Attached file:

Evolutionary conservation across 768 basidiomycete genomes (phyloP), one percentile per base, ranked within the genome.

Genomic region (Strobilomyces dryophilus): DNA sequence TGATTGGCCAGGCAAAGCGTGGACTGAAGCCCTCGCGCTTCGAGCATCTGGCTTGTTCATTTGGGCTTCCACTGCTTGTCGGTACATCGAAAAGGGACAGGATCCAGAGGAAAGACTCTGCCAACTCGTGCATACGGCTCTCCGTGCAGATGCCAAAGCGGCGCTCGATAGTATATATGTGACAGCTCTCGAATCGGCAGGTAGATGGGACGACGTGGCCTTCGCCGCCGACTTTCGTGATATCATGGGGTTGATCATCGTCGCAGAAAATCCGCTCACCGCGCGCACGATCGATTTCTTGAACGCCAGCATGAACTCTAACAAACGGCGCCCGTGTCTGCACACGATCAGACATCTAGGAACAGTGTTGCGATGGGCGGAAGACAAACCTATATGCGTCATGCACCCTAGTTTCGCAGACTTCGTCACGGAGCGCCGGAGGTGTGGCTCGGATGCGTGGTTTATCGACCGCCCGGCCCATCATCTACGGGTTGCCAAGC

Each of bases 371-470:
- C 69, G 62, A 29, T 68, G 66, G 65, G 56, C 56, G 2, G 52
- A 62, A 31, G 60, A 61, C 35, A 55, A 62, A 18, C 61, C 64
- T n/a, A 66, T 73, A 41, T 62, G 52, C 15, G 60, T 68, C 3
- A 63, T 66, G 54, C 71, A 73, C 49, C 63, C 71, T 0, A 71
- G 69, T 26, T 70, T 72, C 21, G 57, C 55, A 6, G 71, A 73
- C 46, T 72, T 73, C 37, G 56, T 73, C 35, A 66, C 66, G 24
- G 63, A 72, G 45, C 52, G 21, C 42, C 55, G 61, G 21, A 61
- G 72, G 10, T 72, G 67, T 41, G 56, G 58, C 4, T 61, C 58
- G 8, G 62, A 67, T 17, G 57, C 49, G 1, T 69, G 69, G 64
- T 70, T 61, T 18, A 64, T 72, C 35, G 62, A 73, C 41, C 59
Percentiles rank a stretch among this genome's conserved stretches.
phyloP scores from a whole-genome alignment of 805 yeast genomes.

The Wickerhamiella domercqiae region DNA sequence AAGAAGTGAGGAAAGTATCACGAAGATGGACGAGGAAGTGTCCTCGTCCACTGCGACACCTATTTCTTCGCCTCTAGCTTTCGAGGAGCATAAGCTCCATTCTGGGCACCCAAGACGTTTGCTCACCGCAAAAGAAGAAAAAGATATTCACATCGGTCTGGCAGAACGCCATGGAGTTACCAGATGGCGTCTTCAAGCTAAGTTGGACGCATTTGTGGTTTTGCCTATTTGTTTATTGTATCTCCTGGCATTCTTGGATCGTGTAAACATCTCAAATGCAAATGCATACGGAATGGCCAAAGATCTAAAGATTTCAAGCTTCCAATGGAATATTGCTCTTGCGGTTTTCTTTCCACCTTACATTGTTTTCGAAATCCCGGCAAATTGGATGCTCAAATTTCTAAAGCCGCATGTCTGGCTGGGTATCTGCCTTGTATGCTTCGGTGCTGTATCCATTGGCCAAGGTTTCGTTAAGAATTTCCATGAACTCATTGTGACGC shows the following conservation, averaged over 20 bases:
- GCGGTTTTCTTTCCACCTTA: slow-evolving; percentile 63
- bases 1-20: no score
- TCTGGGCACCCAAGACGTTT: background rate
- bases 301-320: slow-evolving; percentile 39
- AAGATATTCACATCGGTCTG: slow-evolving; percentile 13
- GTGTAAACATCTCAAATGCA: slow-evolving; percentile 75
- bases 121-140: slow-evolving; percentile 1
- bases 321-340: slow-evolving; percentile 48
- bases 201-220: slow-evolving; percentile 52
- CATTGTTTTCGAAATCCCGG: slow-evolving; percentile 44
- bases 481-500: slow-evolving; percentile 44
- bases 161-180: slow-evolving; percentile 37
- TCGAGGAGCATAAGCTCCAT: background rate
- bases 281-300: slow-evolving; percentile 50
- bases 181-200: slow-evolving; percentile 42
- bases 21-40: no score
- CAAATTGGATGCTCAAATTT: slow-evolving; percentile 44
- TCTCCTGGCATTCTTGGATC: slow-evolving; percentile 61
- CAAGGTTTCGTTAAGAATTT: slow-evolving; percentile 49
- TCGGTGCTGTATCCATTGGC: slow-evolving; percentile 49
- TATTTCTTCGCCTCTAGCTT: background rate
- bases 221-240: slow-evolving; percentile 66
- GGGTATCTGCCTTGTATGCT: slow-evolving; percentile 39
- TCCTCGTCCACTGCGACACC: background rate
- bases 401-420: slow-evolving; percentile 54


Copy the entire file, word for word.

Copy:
Evolutionary conservation across 768 basidiomycete genomes (phyloP), one percentile per base, ranked within the genome.

Genomic region (Strobilomyces dryophilus): DNA sequence TGATTGGCCAGGCAAAGCGTGGACTGAAGCCCTCGCGCTTCGAGCATCTGGCTTGTTCATTTGGGCTTCCACTGCTTGTCGGTACATCGAAAAGGGACAGGATCCAGAGGAAAGACTCTGCCAACTCGTGCATACGGCTCTCCGTGCAGATGCCAAAGCGGCGCTCGATAGTATATATGTGACAGCTCTCGAATCGGCAGGTAGATGGGACGACGTGGCCTTCGCCGCCGACTTTCGTGATATCATGGGGTTGATCATCGTCGCAGAAAATCCGCTCACCGCGCGCACGATCGATTTCTTGAACGCCAGCATGAACTCTAACAAACGGCGCCCGTGTCTGCACACGATCAGACATCTAGGAACAGTGTTGCGATGGGCGGAAGACAAACCTATATGCGTCATGCACCCTAGTTTCGCAGACTTCGTCACGGAGCGCCGGAGGTGTGGCTCGGATGCGTGGTTTATCGACCGCCCGGCCCATCATCTACGGGTTGCCAAGC

Each of bases 371-470:
- C 69, G 62, A 29, T 68, G 66, G 65, G 56, C 56, G 2, G 52
- A 62, A 31, G 60, A 61, C 35, A 55, A 62, A 18, C 61, C 64
- T n/a, A 66, T 73, A 41, T 62, G 52, C 15, G 60, T 68, C 3
- A 63, T 66, G 54, C 71, A 73, C 49, C 63, C 71, T 0, A 71
- G 69, T 26, T 70, T 72, C 21, G 57, C 55, A 6, G 71, A 73
- C 46, T 72, T 73, C 37, G 56, T 73, C 35, A 66, C 66, G 24
- G 63, A 72, G 45, C 52, G 21, C 42, C 55, G 61, G 21, A 61
- G 72, G 10, T 72, G 67, T 41, G 56, G 58, C 4, T 61, C 58
- G 8, G 62, A 67, T 17, G 57, C 49, G 1, T 69, G 69, G 64
- T 70, T 61, T 18, A 64, T 72, C 35, G 62, A 73, C 41, C 59
Percentiles rank a stretch among this genome's conserved stretches.
phyloP scores from a whole-genome alignment of 805 yeast genomes.

The Wickerhamiella domercqiae region DNA sequence AAGAAGTGAGGAAAGTATCACGAAGATGGACGAGGAAGTGTCCTCGTCCACTGCGACACCTATTTCTTCGCCTCTAGCTTTCGAGGAGCATAAGCTCCATTCTGGGCACCCAAGACGTTTGCTCACCGCAAAAGAAGAAAAAGATATTCACATCGGTCTGGCAGAACGCCATGGAGTTACCAGATGGCGTCTTCAAGCTAAGTTGGACGCATTTGTGGTTTTGCCTATTTGTTTATTGTATCTCCTGGCATTCTTGGATCGTGTAAACATCTCAAATGCAAATGCATACGGAATGGCCAAAGATCTAAAGATTTCAAGCTTCCAATGGAATATTGCTCTTGCGGTTTTCTTTCCACCTTACATTGTTTTCGAAATCCCGGCAAATTGGATGCTCAAATTTCTAAAGCCGCATGTCTGGCTGGGTATCTGCCTTGTATGCTTCGGTGCTGTATCCATTGGCCAAGGTTTCGTTAAGAATTTCCATGAACTCATTGTGACGC shows the following conservation, averaged over 20 bases:
- GCGGTTTTCTTTCCACCTTA: slow-evolving; percentile 63
- bases 1-20: no score
- TCTGGGCACCCAAGACGTTT: background rate
- bases 301-320: slow-evolving; percentile 39
- AAGATATTCACATCGGTCTG: slow-evolving; percentile 13
- GTGTAAACATCTCAAATGCA: slow-evolving; percentile 75
- bases 121-140: slow-evolving; percentile 1
- bases 321-340: slow-evolving; percentile 48
- bases 201-220: slow-evolving; percentile 52
- CATTGTTTTCGAAATCCCGG: slow-evolving; percentile 44
- bases 481-500: slow-evolving; percentile 44
- bases 161-180: slow-evolving; percentile 37
- TCGAGGAGCATAAGCTCCAT: background rate
- bases 281-300: slow-evolving; percentile 50
- bases 181-200: slow-evolving; percentile 42
- bases 21-40: no score
- CAAATTGGATGCTCAAATTT: slow-evolving; percentile 44
- TCTCCTGGCATTCTTGGATC: slow-evolving; percentile 61
- CAAGGTTTCGTTAAGAATTT: slow-evolving; percentile 49
- TCGGTGCTGTATCCATTGGC: slow-evolving; percentile 49
- TATTTCTTCGCCTCTAGCTT: background rate
- bases 221-240: slow-evolving; percentile 66
- GGGTATCTGCCTTGTATGCT: slow-evolving; percentile 39
- TCCTCGTCCACTGCGACACC: background rate
- bases 401-420: slow-evolving; percentile 54